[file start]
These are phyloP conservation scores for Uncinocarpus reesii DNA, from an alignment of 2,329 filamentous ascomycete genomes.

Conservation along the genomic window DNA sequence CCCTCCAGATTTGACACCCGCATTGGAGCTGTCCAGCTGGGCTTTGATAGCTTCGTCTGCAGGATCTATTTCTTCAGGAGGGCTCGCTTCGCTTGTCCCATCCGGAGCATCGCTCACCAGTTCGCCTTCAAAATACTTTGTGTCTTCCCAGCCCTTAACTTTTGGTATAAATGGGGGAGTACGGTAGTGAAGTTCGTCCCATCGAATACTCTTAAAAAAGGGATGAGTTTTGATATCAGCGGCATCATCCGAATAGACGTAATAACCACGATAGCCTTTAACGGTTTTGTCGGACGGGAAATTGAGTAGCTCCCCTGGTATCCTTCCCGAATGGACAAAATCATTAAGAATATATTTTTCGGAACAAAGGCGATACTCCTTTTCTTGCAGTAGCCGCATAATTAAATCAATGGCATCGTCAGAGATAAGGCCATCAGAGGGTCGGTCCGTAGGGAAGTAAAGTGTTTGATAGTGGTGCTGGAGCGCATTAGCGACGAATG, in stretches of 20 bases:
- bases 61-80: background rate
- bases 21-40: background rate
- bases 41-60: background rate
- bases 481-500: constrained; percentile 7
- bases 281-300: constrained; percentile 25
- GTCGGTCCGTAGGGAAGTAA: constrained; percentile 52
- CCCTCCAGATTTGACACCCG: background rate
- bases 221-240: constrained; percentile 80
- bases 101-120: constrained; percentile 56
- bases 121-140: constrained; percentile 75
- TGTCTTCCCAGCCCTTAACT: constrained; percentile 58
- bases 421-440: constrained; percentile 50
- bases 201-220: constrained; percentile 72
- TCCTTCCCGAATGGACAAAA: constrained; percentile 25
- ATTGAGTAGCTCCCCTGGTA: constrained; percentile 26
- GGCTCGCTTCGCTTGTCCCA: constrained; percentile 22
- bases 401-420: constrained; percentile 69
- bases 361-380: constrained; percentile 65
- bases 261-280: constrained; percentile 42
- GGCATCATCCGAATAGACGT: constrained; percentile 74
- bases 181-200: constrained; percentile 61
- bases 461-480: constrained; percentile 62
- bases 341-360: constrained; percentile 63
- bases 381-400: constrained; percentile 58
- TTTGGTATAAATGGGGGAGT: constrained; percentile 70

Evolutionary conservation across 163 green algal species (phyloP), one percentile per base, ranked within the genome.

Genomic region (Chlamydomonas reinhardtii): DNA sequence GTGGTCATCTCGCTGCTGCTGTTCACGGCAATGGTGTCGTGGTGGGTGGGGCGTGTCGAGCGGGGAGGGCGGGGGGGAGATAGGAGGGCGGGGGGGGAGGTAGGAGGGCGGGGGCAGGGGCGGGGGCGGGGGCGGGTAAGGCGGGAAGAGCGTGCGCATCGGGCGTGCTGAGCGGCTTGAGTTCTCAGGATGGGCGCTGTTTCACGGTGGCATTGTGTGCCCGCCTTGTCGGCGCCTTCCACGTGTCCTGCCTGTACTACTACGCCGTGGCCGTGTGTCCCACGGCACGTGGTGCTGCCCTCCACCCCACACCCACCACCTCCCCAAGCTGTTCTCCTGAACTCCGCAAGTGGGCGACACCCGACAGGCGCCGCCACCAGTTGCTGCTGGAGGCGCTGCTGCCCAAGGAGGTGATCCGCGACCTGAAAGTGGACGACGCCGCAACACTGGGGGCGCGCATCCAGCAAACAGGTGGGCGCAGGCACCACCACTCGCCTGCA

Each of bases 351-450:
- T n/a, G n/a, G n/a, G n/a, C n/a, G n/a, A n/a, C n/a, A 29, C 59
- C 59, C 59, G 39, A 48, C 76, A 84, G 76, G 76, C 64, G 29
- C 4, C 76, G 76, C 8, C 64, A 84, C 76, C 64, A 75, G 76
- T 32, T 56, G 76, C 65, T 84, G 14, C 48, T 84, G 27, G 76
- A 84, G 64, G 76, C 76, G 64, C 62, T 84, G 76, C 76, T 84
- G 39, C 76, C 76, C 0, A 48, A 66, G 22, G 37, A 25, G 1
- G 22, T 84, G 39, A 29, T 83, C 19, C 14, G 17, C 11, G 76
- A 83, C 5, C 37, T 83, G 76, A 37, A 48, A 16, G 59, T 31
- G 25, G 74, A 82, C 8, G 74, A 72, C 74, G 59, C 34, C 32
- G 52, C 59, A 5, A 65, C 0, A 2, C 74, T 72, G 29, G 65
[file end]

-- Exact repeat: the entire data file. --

These are phyloP conservation scores for Uncinocarpus reesii DNA, from an alignment of 2,329 filamentous ascomycete genomes.

Conservation along the genomic window DNA sequence CCCTCCAGATTTGACACCCGCATTGGAGCTGTCCAGCTGGGCTTTGATAGCTTCGTCTGCAGGATCTATTTCTTCAGGAGGGCTCGCTTCGCTTGTCCCATCCGGAGCATCGCTCACCAGTTCGCCTTCAAAATACTTTGTGTCTTCCCAGCCCTTAACTTTTGGTATAAATGGGGGAGTACGGTAGTGAAGTTCGTCCCATCGAATACTCTTAAAAAAGGGATGAGTTTTGATATCAGCGGCATCATCCGAATAGACGTAATAACCACGATAGCCTTTAACGGTTTTGTCGGACGGGAAATTGAGTAGCTCCCCTGGTATCCTTCCCGAATGGACAAAATCATTAAGAATATATTTTTCGGAACAAAGGCGATACTCCTTTTCTTGCAGTAGCCGCATAATTAAATCAATGGCATCGTCAGAGATAAGGCCATCAGAGGGTCGGTCCGTAGGGAAGTAAAGTGTTTGATAGTGGTGCTGGAGCGCATTAGCGACGAATG, in stretches of 20 bases:
- bases 61-80: background rate
- bases 21-40: background rate
- bases 41-60: background rate
- bases 481-500: constrained; percentile 7
- bases 281-300: constrained; percentile 25
- GTCGGTCCGTAGGGAAGTAA: constrained; percentile 52
- CCCTCCAGATTTGACACCCG: background rate
- bases 221-240: constrained; percentile 80
- bases 101-120: constrained; percentile 56
- bases 121-140: constrained; percentile 75
- TGTCTTCCCAGCCCTTAACT: constrained; percentile 58
- bases 421-440: constrained; percentile 50
- bases 201-220: constrained; percentile 72
- TCCTTCCCGAATGGACAAAA: constrained; percentile 25
- ATTGAGTAGCTCCCCTGGTA: constrained; percentile 26
- GGCTCGCTTCGCTTGTCCCA: constrained; percentile 22
- bases 401-420: constrained; percentile 69
- bases 361-380: constrained; percentile 65
- bases 261-280: constrained; percentile 42
- GGCATCATCCGAATAGACGT: constrained; percentile 74
- bases 181-200: constrained; percentile 61
- bases 461-480: constrained; percentile 62
- bases 341-360: constrained; percentile 63
- bases 381-400: constrained; percentile 58
- TTTGGTATAAATGGGGGAGT: constrained; percentile 70

Evolutionary conservation across 163 green algal species (phyloP), one percentile per base, ranked within the genome.

Genomic region (Chlamydomonas reinhardtii): DNA sequence GTGGTCATCTCGCTGCTGCTGTTCACGGCAATGGTGTCGTGGTGGGTGGGGCGTGTCGAGCGGGGAGGGCGGGGGGGAGATAGGAGGGCGGGGGGGGAGGTAGGAGGGCGGGGGCAGGGGCGGGGGCGGGGGCGGGTAAGGCGGGAAGAGCGTGCGCATCGGGCGTGCTGAGCGGCTTGAGTTCTCAGGATGGGCGCTGTTTCACGGTGGCATTGTGTGCCCGCCTTGTCGGCGCCTTCCACGTGTCCTGCCTGTACTACTACGCCGTGGCCGTGTGTCCCACGGCACGTGGTGCTGCCCTCCACCCCACACCCACCACCTCCCCAAGCTGTTCTCCTGAACTCCGCAAGTGGGCGACACCCGACAGGCGCCGCCACCAGTTGCTGCTGGAGGCGCTGCTGCCCAAGGAGGTGATCCGCGACCTGAAAGTGGACGACGCCGCAACACTGGGGGCGCGCATCCAGCAAACAGGTGGGCGCAGGCACCACCACTCGCCTGCA

Each of bases 351-450:
- T n/a, G n/a, G n/a, G n/a, C n/a, G n/a, A n/a, C n/a, A 29, C 59
- C 59, C 59, G 39, A 48, C 76, A 84, G 76, G 76, C 64, G 29
- C 4, C 76, G 76, C 8, C 64, A 84, C 76, C 64, A 75, G 76
- T 32, T 56, G 76, C 65, T 84, G 14, C 48, T 84, G 27, G 76
- A 84, G 64, G 76, C 76, G 64, C 62, T 84, G 76, C 76, T 84
- G 39, C 76, C 76, C 0, A 48, A 66, G 22, G 37, A 25, G 1
- G 22, T 84, G 39, A 29, T 83, C 19, C 14, G 17, C 11, G 76
- A 83, C 5, C 37, T 83, G 76, A 37, A 48, A 16, G 59, T 31
- G 25, G 74, A 82, C 8, G 74, A 72, C 74, G 59, C 34, C 32
- G 52, C 59, A 5, A 65, C 0, A 2, C 74, T 72, G 29, G 65